Release Date: 15/12/2019 | Issue: 16
The Cloud Security Reading List is a low volume mailing list (once per week) that highlights security-related news focused on the cloud native landscape,
hand curated by Marco Lancini.

This week's articles


The Githubification of InfoSec
This paper from John Lambert shows how a community-based approach of infosec can speed up learning for defenders. The tools are already there: attack knowledge curated in the MITRE ATT&CK framework, detection definitions expressed in Sigma rules, and repeatable analysis written in Jupyter notebooks form a stackable set of practices. If organizations were to contribute and share their unique expertise using these frameworks, and organizations were in this way to build on the expertise of others, defenders in every organization would benefit from the best defense in any organization.


Kubernetes Audit: Making Log Auditing a Viable Practice Again
This blog post from the CNCF examines how audit logs are configured and used in the Kubernetes world, what valuable information they contain, and how they can be utilized to enhance the security of a Kubernetes-based data center.


OPA Summit 2019 Recap
If you are an OPA (Open Policy Agent) user, then you won't want to miss their recap on the OPA happenings at KubeCon 2019. Within the article, many good talks are listed: from how Pinterest uses OPA, to how Chef uses OPA to implement IAM in Chef Automate, and how Goldman Sachs uses OPA to do policy-based provisioning in Kubernetes.


The GitOps Engine
Two of the biggest GitOps projects (Argo CD and Flux CD) are joining forces to create the ultimate GitOps solution. The first step on this journey is the GitOps Engine, which will be responsible for access to Git repositories, Kubernetes resource cache, manifest generation, resources reconciliation, etc.


detect-secrets
An enterprise friendly way of detecting and preventing secrets in code. However, unlike other similar packages that solely focus on finding secrets, this package is designed with the enterprise client in mind: providing a backwards compatible, systematic means of preventing new secrets from entering the code base, detecting if such preventions are explicitly bypassed, and providing a checklist of secrets to roll, and migrate off to a more secure storage.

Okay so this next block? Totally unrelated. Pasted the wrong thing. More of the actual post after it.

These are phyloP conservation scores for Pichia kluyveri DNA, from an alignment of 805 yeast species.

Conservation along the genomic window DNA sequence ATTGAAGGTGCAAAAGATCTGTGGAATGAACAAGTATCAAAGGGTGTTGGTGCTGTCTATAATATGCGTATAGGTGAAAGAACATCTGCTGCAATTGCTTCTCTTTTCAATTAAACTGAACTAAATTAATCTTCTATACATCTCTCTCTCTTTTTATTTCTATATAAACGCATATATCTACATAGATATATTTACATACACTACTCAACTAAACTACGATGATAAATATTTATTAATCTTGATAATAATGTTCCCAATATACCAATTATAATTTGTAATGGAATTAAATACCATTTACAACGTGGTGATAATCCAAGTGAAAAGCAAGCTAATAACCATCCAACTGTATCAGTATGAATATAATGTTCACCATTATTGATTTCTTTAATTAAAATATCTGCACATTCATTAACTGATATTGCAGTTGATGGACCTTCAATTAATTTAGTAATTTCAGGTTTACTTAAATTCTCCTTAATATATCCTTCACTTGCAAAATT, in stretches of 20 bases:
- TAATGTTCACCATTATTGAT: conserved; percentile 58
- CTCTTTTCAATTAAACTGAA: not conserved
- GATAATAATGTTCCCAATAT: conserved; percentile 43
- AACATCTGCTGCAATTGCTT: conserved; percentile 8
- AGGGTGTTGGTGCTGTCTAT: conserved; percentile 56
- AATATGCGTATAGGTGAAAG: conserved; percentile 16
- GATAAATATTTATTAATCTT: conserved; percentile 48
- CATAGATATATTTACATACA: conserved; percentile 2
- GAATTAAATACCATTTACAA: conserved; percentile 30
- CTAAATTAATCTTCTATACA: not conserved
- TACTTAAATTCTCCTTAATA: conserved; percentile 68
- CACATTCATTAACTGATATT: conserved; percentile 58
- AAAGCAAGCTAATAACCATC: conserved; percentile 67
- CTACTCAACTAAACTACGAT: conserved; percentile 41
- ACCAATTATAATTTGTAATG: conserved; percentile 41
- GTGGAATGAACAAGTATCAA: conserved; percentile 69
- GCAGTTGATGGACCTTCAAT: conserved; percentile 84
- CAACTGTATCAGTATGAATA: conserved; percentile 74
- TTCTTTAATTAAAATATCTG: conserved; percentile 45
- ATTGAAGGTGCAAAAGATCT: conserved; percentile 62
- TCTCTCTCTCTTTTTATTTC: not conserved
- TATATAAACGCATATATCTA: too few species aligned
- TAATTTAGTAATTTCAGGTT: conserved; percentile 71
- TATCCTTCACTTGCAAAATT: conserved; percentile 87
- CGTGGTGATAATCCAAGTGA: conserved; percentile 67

HashiCorp Vault SSH CA and Sentinel
In this post, Hashicorp shows how to use, audit, and enforce policies on a SSH certificate authority workflow with Vault.


Dynamic Secrets with Terraform and Vault
This blog post is about how you can avoid any static secrets inside your infrastructure as code using Terraform and Vault’s dynamic secrets, and provides an example of Vault-generated dynamic secrets deployed via Terraform.


Announcing omnibot: a Slack proxy and Slack bot framework
Lyft just announced the initial open source release of omnibot: a Slack proxy, and Slack bot framework. Ultimately, omnibot is a Slack-specialized HTTP proxy. You can point all Slack apps at omnibot for event subscriptions, slash commands, and interactive components. omnibot routes those events to configured callbacks, whether the callbacks are within omnibot, or in another backend service.


Security release of Envoy 1.12.2 is now available
EnvoyProxy v1.12.2 has been released to address 3 vulnerabilities: 1 Critical (CVE-2019-18801), and 2 High (CVE-1019-18802, CVE-1019-18838). Update if you are impacted.

From the cloud providers


AWS Icon  How to get specific security information about AWS services
More than 70 AWS services now have a dedicated “security” chapter in their documentation. See the full list!


GCP Icon  Performing forensics on your GKE environment
Google recently published some guidance on how to collect and analyze forensic data in GKE, and how best to investigate and respond to an incident.

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